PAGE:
Construction work on Ulster University's (UU) new Belfast campus has been suspended after a worker tested positive for Covid-19.
A university spokesperson said the site would be closed until 26 October as a result.
The £360m campus is being built on a site on York Street.
The contractor Somague/Sacyr is responsible for completing the campus, one of the biggest higher education building projects in Europe.
A number of safety measures have been put in place to enable construction to continue during the coronavirus pandemic.
However, a university spokesperson confirmed to BBC News NI that a member of the Somague/Sacyr team had tested positive for Covid-19 on Thursday.
"The person was asymptomatic," they said.
"Given the nature of their role, the individual had been in contact with all site health and safety staff.
"With the health and safety staff now self-isolating in line with all PHA and government guidelines, Somague/Sacyr must close the site until 26 October in order to protect the wellbeing of the wider workforce on the site."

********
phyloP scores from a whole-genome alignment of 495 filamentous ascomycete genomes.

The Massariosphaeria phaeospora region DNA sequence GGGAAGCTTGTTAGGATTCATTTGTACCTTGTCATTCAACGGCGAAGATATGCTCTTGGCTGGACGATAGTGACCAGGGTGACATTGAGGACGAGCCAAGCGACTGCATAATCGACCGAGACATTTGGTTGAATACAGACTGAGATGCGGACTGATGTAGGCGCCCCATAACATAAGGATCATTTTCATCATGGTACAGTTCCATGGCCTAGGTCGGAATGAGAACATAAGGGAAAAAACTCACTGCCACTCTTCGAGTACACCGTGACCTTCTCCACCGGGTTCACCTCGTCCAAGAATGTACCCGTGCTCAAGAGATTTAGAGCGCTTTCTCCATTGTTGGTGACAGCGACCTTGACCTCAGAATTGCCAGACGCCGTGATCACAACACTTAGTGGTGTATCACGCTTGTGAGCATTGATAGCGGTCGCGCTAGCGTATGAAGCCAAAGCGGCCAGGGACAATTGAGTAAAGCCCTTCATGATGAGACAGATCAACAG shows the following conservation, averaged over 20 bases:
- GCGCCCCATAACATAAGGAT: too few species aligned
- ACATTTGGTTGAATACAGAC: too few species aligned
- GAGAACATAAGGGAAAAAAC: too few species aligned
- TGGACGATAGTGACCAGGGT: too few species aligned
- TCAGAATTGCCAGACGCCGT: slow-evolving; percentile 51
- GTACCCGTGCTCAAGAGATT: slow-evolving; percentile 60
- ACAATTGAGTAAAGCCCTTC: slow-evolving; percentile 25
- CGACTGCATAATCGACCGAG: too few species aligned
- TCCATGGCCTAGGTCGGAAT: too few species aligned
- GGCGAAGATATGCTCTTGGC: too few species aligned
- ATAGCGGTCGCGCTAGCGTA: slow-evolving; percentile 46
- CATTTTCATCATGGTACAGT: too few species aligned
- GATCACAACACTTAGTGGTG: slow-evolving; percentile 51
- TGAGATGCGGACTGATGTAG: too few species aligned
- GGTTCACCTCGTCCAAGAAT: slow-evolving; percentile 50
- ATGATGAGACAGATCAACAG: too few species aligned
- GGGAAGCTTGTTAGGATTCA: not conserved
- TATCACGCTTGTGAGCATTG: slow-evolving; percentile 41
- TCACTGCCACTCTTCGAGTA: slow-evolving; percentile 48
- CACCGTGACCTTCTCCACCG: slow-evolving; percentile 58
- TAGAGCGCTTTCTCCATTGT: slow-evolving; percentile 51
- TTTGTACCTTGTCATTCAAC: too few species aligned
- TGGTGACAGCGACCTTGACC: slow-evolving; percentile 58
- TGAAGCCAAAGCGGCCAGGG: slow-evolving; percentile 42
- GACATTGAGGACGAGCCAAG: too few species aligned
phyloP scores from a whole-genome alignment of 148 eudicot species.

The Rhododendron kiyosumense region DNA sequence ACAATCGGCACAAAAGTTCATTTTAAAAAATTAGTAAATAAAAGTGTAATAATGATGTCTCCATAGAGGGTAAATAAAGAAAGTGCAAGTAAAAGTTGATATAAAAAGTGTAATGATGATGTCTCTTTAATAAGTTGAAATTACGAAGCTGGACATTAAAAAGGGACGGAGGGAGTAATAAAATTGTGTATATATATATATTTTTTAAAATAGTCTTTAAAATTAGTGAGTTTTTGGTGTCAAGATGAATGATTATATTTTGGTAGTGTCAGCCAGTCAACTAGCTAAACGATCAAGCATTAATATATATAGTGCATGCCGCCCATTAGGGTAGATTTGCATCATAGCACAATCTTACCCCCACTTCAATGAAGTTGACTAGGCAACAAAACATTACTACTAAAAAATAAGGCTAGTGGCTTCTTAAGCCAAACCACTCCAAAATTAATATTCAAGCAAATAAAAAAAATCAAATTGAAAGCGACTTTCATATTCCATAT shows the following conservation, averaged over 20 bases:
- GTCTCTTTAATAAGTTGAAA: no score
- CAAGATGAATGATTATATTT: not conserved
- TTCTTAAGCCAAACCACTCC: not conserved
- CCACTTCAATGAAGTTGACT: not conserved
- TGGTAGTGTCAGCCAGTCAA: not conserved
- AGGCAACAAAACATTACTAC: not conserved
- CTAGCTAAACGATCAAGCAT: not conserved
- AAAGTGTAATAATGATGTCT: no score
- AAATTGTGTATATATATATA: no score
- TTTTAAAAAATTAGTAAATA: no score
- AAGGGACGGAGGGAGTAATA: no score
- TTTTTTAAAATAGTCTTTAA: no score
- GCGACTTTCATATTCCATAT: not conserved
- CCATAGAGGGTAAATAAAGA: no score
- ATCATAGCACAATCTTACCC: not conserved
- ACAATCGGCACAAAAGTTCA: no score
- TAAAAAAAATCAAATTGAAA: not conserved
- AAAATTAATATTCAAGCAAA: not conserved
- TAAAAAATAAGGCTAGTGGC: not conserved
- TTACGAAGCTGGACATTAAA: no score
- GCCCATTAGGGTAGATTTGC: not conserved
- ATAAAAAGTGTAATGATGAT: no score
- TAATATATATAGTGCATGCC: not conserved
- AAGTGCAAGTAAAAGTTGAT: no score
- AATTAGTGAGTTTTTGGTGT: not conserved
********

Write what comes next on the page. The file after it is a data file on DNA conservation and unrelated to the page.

"With the health and safety of the workforce as the key priority, this temporary closure is regrettable but necessary."
'On track for opening date'
There have been a number of previous delays to the project.
Lagan Construction Group, which was part of a joint venture building the campus, went into administration in March 2018.
However, the UU spokesperson said work had progressed throughout 2020.
"Our building programme is currently on track for an opening date of September 2021," they said.
"It is too early to tell what impact this temporary suspension will have on the build programme.
"We remain in close contact with our contractors and sub-contractors to monitor the situation and plan accordingly."
"Somague/Sacyr and the university remain in close contact with the PHA and continue to adhere to all government guidelines to ensure the safety of all those associated with the construction."
When finished, UU's Belfast campus is expected to accommodate around 15,000 students and staff.
On Wednesday, Queen's University said that it was moving more teaching online until January 2021 with only "essential and unavoidable" face to face teaching to continue.